The date is March 14, 1984, and it's one of the more interesting twists and turns of the convoluted "Deep Purple Family Tree" saga, a majestic rock soap opera that has been unfolding since the early sixties and is still going strong to the present day. Ritchie Blackmore's Rainbow are playing live for the second night in a row at Tokyo's prestigious, 14500-capacity Budokan hall, scene of some of rock's most memorable live engagements (and recordings) over the decades, starting with the Beatles' first (and only) Japanese dates in 1966…
The Songbooks inherited from the musical tradition of Broadway are at the epicentre of Oscar Peterson´s musical culture; this was also the case for the one he regarded as a master : Art Tatum. It was to the extent that Oscar Peterson recorded them twice. The first time was at the beginning of 1950s principly as a Trio with guitar and double bass, then a second time with double bass and drums a few years later. It is this first wonderful remastered series that is presented to you here. Technical mastery, irresistible swing, constant inventivness and a remarkable complicity with Ray Brown, Barney Kessel and Herb Ellis characterise this sum of inexhaustible richness.
A gorgeous vinyl box set featuring the early 70s recordings of reggae legend Bob Marley performing with the group that launched not only his own career but also put the Jamaican music scene on the world stage, The Wailers!
These historic recordings include the Lee Scratch Perry produced Small Axe, Mr. Brown, Soul Rebel, Natural Mystic and many more!
Long-term ELP fans will doubtless recognize much of this box set as a reprise of sundry, previously released collections and anthologies, most notably the three Manticore Archives box sets of the early 2000s. The cumulative cost of those boxes, however, makes this a magnificent alternative, cherrypicking the very best of those earlier releases to create a one-stop portrait of one of the world's most exciting live bands at its best. With 43 tracks spread across four discs, the first three CDs are sensibly divided between the three primary eras of the band - soundboard quality collections of "the early 1970s," taking us up through the band's 1974 tour; "the late 1970s," rounding up the Works tours of 1977-1978; and "the 1990s," capturing the reunions…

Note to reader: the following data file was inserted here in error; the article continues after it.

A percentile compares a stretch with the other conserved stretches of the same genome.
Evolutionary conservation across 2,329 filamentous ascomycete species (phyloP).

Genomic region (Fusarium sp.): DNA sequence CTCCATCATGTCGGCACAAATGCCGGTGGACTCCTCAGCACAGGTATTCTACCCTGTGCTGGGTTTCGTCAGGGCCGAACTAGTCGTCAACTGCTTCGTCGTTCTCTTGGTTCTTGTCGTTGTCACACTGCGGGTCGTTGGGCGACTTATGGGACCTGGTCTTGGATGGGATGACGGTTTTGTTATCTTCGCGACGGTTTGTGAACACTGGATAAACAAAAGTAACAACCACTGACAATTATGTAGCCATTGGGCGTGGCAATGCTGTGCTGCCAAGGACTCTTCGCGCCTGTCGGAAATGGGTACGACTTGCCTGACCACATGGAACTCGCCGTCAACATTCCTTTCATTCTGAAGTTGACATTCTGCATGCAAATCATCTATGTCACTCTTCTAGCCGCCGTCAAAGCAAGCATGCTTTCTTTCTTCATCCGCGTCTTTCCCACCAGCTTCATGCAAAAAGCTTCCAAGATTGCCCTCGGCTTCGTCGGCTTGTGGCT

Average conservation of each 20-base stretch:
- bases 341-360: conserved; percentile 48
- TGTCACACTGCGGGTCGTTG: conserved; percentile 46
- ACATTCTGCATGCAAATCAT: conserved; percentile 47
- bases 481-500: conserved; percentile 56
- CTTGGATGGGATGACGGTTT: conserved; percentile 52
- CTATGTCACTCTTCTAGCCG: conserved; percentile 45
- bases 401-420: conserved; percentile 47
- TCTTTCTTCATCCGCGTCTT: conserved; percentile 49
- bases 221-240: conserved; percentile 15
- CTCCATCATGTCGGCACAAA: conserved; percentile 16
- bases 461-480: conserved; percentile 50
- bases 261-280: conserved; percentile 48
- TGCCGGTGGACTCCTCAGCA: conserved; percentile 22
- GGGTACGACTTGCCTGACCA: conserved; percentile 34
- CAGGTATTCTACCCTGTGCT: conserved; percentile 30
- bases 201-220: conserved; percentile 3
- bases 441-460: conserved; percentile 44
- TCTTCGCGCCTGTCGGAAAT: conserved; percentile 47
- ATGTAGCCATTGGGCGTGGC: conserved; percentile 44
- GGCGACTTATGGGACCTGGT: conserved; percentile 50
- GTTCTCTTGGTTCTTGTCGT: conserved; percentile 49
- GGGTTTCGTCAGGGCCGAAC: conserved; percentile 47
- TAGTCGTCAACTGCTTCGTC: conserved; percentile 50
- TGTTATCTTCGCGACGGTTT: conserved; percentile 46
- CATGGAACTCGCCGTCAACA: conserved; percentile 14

Fans generally acknowledge the classic era of Tangerine Dream as coinciding with their Virgin years, which this collection rounds up nicely, opening with two landmarks, Phaedra and Rubycon, then including the group's broadening of scope and direction with the live Ricochet, Stratosfear, and Cyclone. This was directly after the early avant-garde years, consisting of experimental, arrhythmic work like Atem and Electronic Meditation, and before the Hollywood years, when Edgar Froese and co. began composing work for movie scores like Risky Business. Phaedra and Rubycon have not dated at all since their early-‘70s recording, despite Froese, Peter Baumann, and Chris Franke’s early adoption of Moog technology, along with Mellotron and other electric or electronic instruments. Along with the full LPs in their most recent remastering, the collection also rounds up single edits and 7” versions when they were originally available.
THE FIRST OF THE TWELVE discs in this collection of Anna Moffo’s RCA recital recordings begins with a 1960 performance of the jewel song from Gounod’s Faust, and that selection, along with the others on this disc, sets out the singer’s basic assets and liabilities. It’s a fresh lyric sound - Moffo was twenty-eight that year - ven throughout the range, accurate in pitch and coloratura, with a good try at a trill.
All the Bruckner symphony recordings that Hans Rosbaud made for SDR (now SWR) are released here for the first time. Rosbaud took care over matters of interpretation, which took several decades to make their mark Rosbaud generally used the Haas and Nowas editions.
Pere Ubu's troubles with record companies are legendary within certain underground rock circles. In perhaps the most bizarre turn of events, the group's collected works of 1978-1982 – after being out of print for nearly a decade – were reissued by Geffen as a five-disc box set, Datapanik in the Year Zero. Named after the group's 1978 EP, the set is arranged chronologically and occasionally substitutes live versions for studio tracks, but that hardly matters – nearly every song the band recorded during the five-year time span is included.